Grammar School>>My consumer relationship with Steve’s products didn’t start to be intimate until 2008. However, my first experience with an Apple product was with the Macintosh, in my grammar school.  As with boys, I thought the new computers were very cool. Did play some cool.
You see, the more prevalent computers that my school invested in was the Commedor 64 (oh yea, Karateka!). The C64s were the legacy computers for the school. We all liked its chunky keys and cool games we could play on it. Can’t blame us, eh?
But suddenly, there they were, two (2) shiny new Macintosh’s. And they seemed very, very slick (well, to our grammar school minds).
The school (through our teachers) told us that these Macs were for “serious” learning. Never thought about why they’d say that, but I’m sure being very expensive was one of the big reasons they didn’t want us to use it without a teacher next to us when we used it. And of course, no “drinks, food, gum, etc” allowed.
We had some good fun with them, though.
However, the fun didn’t last, for when I went into high school, they only had IBM and typewriters to play with.
Perception>>It wasn’t until 2008 that I thought of using Apple products for personal use. Of course, because of so many Microsoft computers used, it was inevitable that I had a slight bias against Apple products. My ‘perception’ from 1993-2008, was that Apple products were very hard to use, were only great for designers, didn’t offer “serious” machines (unless buying the top flight Apple computers/servers), were very expensive, and that PCs offered more in its variety. After all, my employers were using Microsoft based PCs, so they can’t be all that bad, right?
These were true for a time, but it soon changed for Apple and my outlook on its products.
Gateway “drug”>>To make it short, I’d converted to Apple products, starting with the Nano and slowly building courage to invest in the iPhoneMac Pro laptop, and iPod Touch. Plus, many products that I’d given out as presents for special occasions. Ease of use and ‘dependability’ of use (for the long haul) is paramount. And, so far, your Apple products have been doing a great job.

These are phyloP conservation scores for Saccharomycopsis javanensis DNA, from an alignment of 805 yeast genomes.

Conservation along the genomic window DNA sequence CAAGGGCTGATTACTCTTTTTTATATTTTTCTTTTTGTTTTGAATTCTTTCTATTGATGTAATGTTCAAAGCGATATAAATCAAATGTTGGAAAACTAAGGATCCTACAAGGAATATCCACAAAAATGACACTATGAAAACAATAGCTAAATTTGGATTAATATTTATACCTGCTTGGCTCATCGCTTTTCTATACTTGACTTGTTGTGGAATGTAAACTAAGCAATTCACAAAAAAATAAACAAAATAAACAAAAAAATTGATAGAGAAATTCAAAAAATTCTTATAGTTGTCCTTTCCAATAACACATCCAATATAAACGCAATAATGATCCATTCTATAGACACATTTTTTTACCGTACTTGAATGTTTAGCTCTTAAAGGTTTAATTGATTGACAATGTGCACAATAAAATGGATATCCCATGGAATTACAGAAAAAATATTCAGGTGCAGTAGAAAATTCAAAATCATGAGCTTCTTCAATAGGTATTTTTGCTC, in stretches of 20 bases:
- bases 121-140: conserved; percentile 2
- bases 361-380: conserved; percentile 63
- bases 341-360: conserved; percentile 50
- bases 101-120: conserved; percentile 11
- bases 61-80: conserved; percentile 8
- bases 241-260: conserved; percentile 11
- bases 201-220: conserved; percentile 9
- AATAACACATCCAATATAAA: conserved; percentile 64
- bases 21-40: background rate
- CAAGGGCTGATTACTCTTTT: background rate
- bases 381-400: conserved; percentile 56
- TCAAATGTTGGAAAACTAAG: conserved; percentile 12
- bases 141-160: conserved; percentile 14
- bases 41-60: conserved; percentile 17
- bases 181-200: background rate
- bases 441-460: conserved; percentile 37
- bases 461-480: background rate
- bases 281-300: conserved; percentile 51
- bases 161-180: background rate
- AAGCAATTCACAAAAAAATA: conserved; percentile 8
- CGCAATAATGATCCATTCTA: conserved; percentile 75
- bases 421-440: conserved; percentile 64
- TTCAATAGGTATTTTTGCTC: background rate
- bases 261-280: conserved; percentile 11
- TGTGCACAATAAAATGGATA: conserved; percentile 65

In hind sight, one can call my experience with the Nano was that, it was the “gateway drug” into the world of Apple products. It was very cool.
What if?>>While watching the news about Steve last night, I’d asked my girlfriend, “what if the iPhone wasn’t there to push the concept of phones to another level?”  I’d say, we’d be stuck with “stylus” pens, bad mobile OS’, hand flip Nokia handsets, forever RIM Blackberry devices (all gray & black texts only), and still have Palm units to play with.
Cheers Steve>>Well, cheers to you Steve. Was good drama through out the years. I’m sure you gave it the very best. And hope the company carries through many more years with fabulous products.
I am pretty sure you were a quirky and as nasty/focused a person behind closed doors.  Those stories of you being demanding is culminated by your past and demands of your own future. I respect that to the fullest. You sure made an imprint in the world. Your persona and drama will last far longer than your company has long disappeared (hope not too soon, though).  Cheers.
PS  By the way, I do watch his Stanford commencement speech from several years ago, for inspiration, here and there. It’s a good one. Click HERE to see it.
Jason
bloglovin

Enter your email address to follow this blog and receive notifications of new posts by email.

Twitter Updates